And since only the tripe remained for the local population, they created a recipe that is still one of the most famous of Portuguese gastronomy: the “Tripas à Moda do Porto”. Also because of this story of overcoming and solidarity, the citizens of Porto are still called tripeiros (tripe eaters).

There are other versions about the origin of this dish, but this is undoubtedly the most widespread. The dish is made with white beans, vegetables, and meat. Today, besides “tripe”, chorizo, pork ribs, veal, and beef are also added. The seasoning includes bay leaves, tomatoes, white wine, pepper, and paprika.

Here is the recipe and learn where to try it.

6. Francesinha

Porto sandwich: Francesinha

Another typical dish from Porto is Francesinha. We are talking about a sandwich prepared with flatbread and stuffed with meat, ham, sausage, sausage, and topped with a slice of cheese and a spicy tomato sauce. In 2011 it was considered by the American website Aol Travel “one of the 10 best sandwiches in the world”. This is due to the prestigious sauce that accompanies it, served generously on the side. Each restaurant keeps the recipe for its sauce under lock and key, and strives to make the best Francesinha in town.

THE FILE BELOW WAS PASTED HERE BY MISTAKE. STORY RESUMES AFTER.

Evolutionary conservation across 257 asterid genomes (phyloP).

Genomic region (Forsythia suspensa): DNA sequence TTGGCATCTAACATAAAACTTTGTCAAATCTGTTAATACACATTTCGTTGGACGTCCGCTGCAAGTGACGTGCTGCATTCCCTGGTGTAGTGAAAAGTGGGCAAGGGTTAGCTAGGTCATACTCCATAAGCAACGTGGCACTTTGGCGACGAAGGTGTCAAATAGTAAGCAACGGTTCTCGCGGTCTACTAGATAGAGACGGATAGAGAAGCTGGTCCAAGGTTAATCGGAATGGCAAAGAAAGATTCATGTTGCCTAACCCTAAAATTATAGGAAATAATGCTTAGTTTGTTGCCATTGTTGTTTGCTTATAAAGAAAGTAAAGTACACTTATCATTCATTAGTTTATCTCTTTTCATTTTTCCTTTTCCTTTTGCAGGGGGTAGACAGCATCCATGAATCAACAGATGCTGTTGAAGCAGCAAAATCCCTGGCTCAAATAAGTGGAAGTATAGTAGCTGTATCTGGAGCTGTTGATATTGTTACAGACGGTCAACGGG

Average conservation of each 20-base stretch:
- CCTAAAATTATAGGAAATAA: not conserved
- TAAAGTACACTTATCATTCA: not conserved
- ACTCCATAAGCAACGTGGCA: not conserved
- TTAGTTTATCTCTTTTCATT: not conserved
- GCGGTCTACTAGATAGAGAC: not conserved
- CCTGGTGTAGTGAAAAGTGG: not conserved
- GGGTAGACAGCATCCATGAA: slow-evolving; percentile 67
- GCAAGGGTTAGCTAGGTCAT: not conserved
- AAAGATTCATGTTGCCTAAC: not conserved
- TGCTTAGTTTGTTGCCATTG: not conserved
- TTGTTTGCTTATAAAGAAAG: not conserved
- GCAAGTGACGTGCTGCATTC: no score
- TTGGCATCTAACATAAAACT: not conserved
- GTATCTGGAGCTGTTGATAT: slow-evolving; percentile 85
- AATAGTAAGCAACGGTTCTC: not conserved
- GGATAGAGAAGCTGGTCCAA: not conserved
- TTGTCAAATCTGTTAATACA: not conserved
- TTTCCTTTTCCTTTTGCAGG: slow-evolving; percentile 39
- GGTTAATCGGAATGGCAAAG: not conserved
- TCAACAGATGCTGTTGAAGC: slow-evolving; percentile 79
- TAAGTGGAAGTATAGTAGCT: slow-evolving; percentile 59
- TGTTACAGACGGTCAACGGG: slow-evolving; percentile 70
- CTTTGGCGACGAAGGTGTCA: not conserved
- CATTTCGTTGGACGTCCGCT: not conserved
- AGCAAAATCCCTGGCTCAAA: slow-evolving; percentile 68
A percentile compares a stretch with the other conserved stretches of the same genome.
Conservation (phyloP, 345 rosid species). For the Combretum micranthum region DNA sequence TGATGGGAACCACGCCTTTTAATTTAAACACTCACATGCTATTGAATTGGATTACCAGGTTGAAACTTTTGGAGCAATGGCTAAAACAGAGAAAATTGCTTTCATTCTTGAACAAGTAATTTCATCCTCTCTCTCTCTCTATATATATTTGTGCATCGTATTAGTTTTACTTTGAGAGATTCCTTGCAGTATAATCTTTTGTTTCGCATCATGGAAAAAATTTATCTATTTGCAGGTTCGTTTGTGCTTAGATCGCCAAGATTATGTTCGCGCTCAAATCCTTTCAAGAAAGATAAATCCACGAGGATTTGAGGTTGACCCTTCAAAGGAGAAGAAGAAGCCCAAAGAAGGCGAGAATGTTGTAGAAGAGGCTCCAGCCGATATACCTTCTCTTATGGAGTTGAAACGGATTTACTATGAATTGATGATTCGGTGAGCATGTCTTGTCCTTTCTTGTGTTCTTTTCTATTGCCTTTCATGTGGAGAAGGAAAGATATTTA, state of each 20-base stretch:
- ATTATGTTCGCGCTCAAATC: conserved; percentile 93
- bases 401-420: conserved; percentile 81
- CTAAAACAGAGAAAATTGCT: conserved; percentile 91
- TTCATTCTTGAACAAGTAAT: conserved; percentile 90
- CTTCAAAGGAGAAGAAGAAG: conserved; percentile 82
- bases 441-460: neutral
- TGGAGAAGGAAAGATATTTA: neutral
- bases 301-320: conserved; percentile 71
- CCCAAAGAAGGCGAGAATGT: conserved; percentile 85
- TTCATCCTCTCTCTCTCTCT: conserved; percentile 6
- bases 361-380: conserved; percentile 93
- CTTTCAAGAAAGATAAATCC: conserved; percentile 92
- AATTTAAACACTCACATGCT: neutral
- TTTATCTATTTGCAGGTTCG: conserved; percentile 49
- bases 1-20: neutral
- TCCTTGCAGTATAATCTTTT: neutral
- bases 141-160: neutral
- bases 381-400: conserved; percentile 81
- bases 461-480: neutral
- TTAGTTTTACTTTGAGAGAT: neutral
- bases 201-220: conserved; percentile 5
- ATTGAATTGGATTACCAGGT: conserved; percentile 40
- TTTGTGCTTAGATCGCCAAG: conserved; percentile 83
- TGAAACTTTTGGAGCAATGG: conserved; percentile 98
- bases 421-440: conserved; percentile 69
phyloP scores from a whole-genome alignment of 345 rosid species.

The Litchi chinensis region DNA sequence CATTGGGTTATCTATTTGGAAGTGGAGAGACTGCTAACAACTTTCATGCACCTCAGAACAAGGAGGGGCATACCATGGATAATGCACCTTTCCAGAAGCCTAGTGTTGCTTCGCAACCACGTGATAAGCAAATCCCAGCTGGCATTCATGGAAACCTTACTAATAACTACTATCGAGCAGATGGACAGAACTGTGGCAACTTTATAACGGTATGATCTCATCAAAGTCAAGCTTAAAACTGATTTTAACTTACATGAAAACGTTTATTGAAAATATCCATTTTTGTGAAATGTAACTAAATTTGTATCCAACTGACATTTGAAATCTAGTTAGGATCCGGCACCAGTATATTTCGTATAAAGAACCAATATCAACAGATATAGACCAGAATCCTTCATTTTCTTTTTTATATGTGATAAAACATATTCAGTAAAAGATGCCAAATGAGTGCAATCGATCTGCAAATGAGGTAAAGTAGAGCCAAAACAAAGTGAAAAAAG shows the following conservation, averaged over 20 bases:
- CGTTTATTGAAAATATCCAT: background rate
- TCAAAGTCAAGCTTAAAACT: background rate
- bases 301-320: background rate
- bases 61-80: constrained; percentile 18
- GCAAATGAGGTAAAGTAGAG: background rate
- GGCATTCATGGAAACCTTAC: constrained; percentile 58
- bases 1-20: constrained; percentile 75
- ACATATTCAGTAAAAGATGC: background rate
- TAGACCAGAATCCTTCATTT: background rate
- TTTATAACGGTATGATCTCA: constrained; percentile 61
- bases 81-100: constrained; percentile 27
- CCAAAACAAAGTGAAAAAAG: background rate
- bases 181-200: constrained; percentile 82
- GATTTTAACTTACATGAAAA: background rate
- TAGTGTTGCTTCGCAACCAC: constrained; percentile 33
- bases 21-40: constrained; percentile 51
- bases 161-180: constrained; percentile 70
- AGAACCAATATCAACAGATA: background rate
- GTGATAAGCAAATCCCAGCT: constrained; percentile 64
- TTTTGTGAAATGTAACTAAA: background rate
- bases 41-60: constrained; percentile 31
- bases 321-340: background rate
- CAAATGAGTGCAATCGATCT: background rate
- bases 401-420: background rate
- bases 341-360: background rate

Here too there are different versions for its origin. Some say that this was a type of sandwich eaten by the soldiers of Napoleon’s army during the Peninsular War. To the preparation, the people from Porto would have added only the sauce. Another version, more widespread, is that the dish would have been created in the 50’s, by Daniel David Silva, a Portuguese who, after living in Belgium and France, developed this recipe inspired by the French croque-monsieur, but with a Portuguese touch. Since it was a good and cheap recipe, it soon spread throughout the city.